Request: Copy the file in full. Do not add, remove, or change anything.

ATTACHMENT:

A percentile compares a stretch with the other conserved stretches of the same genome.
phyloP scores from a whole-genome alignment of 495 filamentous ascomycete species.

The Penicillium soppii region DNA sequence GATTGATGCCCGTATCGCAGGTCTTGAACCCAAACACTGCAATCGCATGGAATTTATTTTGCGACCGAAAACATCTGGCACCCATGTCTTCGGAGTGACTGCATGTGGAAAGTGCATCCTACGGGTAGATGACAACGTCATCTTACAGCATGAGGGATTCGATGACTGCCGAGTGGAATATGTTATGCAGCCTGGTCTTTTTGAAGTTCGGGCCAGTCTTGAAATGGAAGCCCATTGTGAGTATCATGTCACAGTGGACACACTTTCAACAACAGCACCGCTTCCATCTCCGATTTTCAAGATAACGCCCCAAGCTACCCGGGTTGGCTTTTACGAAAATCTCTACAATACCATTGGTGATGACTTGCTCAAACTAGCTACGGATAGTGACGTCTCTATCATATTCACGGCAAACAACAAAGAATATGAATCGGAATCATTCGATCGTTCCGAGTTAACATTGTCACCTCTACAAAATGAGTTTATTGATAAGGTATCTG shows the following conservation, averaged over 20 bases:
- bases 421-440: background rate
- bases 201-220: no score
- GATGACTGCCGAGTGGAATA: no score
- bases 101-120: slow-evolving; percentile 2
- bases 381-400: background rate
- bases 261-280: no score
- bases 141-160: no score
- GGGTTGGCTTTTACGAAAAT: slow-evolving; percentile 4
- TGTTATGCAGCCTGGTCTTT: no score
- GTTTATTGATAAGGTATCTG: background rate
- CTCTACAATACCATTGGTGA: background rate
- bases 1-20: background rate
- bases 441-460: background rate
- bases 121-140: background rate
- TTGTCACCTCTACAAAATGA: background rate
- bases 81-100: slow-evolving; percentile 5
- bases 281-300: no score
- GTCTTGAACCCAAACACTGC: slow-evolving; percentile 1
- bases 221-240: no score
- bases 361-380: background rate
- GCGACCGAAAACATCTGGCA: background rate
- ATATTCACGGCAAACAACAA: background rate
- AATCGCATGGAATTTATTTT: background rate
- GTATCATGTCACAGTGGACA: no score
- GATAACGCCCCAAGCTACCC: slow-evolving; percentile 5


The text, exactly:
A percentile compares a stretch with the other conserved stretches of the same genome.
phyloP scores from a whole-genome alignment of 495 filamentous ascomycete species.

The Penicillium soppii region DNA sequence GATTGATGCCCGTATCGCAGGTCTTGAACCCAAACACTGCAATCGCATGGAATTTATTTTGCGACCGAAAACATCTGGCACCCATGTCTTCGGAGTGACTGCATGTGGAAAGTGCATCCTACGGGTAGATGACAACGTCATCTTACAGCATGAGGGATTCGATGACTGCCGAGTGGAATATGTTATGCAGCCTGGTCTTTTTGAAGTTCGGGCCAGTCTTGAAATGGAAGCCCATTGTGAGTATCATGTCACAGTGGACACACTTTCAACAACAGCACCGCTTCCATCTCCGATTTTCAAGATAACGCCCCAAGCTACCCGGGTTGGCTTTTACGAAAATCTCTACAATACCATTGGTGATGACTTGCTCAAACTAGCTACGGATAGTGACGTCTCTATCATATTCACGGCAAACAACAAAGAATATGAATCGGAATCATTCGATCGTTCCGAGTTAACATTGTCACCTCTACAAAATGAGTTTATTGATAAGGTATCTG shows the following conservation, averaged over 20 bases:
- bases 421-440: background rate
- bases 201-220: no score
- GATGACTGCCGAGTGGAATA: no score
- bases 101-120: slow-evolving; percentile 2
- bases 381-400: background rate
- bases 261-280: no score
- bases 141-160: no score
- GGGTTGGCTTTTACGAAAAT: slow-evolving; percentile 4
- TGTTATGCAGCCTGGTCTTT: no score
- GTTTATTGATAAGGTATCTG: background rate
- CTCTACAATACCATTGGTGA: background rate
- bases 1-20: background rate
- bases 441-460: background rate
- bases 121-140: background rate
- TTGTCACCTCTACAAAATGA: background rate
- bases 81-100: slow-evolving; percentile 5
- bases 281-300: no score
- GTCTTGAACCCAAACACTGC: slow-evolving; percentile 1
- bases 221-240: no score
- bases 361-380: background rate
- GCGACCGAAAACATCTGGCA: background rate
- ATATTCACGGCAAACAACAA: background rate
- AATCGCATGGAATTTATTTT: background rate
- GTATCATGTCACAGTGGACA: no score
- GATAACGCCCCAAGCTACCC: slow-evolving; percentile 5